In Response to Recent Tragedies, Poly Discusses Gun Control


Liat Weinstein

Seniors Diana Bogdanos and Kayla Williams participate in the forum.

Sophie Marx, Online News Editor

In wake of the recent tragedies in Las Vegas and Sutherland Springs, seniors Dominic Schlossberg and Liam Harvey, presidents of the Current Events Club, organized a community forum to discuss gun control with guest speaker Danielle McLaughlin. Hailing from New Zealand, McLaughlin is an expert on Constitutional Law and an attorney. She contributes legal and political commentary on Fox News as a liberal counterpoint.

Students and faculty gathered in the library on Wednesday, November 8, where the chairs were set up in a circle to promote conversation. McLaughlin emphasized that she wanted to spark discussion rather than talk at the group. She prefaced the forum by explaining that views are influenced by one’s parents and the area where they grew up, and emphasized the importance of understanding different perspectives.

“Facts matter, and data matters,” McLaughlin said, referencing studies conducted at Harvard and other research universities and centers. In summarizing these studies, McLaughlin concluded, “More guns mean more gun deaths. More guns mean more suicide attempts. More guns mean more cases of domestic violence and other types of battery and assault.”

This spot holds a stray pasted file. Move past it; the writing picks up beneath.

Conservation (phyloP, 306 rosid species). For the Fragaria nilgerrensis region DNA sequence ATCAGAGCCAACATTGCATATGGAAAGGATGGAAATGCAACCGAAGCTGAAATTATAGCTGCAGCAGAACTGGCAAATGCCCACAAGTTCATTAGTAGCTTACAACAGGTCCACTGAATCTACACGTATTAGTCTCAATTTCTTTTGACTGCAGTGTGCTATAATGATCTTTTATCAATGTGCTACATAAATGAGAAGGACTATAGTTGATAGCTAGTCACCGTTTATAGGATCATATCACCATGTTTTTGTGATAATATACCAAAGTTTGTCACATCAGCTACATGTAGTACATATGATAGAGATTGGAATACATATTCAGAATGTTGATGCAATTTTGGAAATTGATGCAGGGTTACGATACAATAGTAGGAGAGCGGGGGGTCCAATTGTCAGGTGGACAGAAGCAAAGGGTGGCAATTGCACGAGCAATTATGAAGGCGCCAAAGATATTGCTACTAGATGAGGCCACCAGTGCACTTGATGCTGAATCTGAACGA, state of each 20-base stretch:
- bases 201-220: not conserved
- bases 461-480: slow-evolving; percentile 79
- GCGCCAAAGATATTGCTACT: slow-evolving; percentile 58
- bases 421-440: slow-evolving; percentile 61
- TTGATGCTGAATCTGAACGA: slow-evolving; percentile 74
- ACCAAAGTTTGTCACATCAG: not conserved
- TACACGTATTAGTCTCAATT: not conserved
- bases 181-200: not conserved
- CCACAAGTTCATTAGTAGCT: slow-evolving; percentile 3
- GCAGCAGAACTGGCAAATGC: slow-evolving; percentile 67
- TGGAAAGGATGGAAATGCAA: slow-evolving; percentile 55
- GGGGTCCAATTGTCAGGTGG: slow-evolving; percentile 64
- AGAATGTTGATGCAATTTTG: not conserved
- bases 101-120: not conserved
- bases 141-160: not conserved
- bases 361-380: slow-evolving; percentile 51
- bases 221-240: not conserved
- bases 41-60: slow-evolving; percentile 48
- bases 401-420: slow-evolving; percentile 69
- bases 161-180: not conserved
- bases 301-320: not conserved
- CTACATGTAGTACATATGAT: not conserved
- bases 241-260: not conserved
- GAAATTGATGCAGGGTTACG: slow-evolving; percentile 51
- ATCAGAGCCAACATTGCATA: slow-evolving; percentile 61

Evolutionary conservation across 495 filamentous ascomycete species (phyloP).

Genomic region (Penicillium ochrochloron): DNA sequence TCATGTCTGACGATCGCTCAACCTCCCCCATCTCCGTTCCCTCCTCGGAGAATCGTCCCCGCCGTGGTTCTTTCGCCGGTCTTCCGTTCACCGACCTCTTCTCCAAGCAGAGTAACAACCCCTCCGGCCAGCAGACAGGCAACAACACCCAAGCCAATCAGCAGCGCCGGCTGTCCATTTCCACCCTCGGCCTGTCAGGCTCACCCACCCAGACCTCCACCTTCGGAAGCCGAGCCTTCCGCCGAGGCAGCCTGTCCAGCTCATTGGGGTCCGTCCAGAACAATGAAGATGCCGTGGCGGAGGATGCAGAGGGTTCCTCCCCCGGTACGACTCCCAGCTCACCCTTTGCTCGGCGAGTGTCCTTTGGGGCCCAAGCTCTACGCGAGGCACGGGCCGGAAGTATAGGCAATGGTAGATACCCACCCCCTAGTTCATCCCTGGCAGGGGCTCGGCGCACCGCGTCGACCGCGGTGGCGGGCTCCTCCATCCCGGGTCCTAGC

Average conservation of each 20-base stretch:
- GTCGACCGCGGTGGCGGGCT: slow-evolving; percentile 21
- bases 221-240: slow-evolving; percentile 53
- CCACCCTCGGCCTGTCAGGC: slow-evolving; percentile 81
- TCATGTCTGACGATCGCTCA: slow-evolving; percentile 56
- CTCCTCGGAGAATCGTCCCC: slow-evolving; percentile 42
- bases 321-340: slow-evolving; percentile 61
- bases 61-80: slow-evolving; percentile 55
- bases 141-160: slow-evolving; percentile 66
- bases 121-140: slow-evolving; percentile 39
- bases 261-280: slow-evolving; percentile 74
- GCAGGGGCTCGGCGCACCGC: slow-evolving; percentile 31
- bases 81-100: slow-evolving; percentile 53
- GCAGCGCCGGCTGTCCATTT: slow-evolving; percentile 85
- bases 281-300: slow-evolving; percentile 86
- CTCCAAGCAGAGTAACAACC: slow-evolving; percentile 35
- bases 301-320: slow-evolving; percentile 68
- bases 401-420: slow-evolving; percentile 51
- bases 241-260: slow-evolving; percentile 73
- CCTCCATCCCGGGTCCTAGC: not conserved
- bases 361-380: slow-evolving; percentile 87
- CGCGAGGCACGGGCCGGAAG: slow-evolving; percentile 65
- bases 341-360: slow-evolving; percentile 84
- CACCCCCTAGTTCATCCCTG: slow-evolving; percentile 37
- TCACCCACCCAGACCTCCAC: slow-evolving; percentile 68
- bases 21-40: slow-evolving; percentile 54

Senior Diana Bogdanos asked a follow-up question in response to McLaughlin’s claims about Chicago’s gun laws and gun violence.

“Wouldn’t it make sense for there to be a higher number of guns in states where it is easier to obtain one legally?” asked Bogdanos. “But then in Chicago, where it is far more difficult to obtain a gun legally, why is there still a higher rate of gun violence? I think there is some validity to the claim that gun laws which make it more difficult to obtain guns legally lead to a higher rate of illegal gun crime.”

McLaughlin proceeded to say that although there are strict gun laws in Chicago, there is still a high rate of gun violence.

“How do we live with the second amendment, and how do we stay safe?” McLaughlin asked students and faculty before opening the discussion up for a question and answer session.

Senior Ned Rossman asked, “Ideally, what do you think the situation should be surrounding guns across social and political realms and in regards to defense?”

“I think that guns should be available but that they should be harder to get. I think that we should think seriously about whether we need semi-automatic weapons, and about whether we need 30 weapons or five weapons,” McLaughlin responded. “ I respect the Constitution, so I would never say not to have guns because we have our rights.”

As the forum drew to a close, history teacher David Reid joined the conversation and asked, “Would it be possible for individuals in favor of gun control to join the NRA and change the organization from the inside?”

“The idea of filling the NRA with individuals who want to see some change made in the gun safety direction is brilliant,” McLaughlin replied. “I think it’s a wonderful idea.”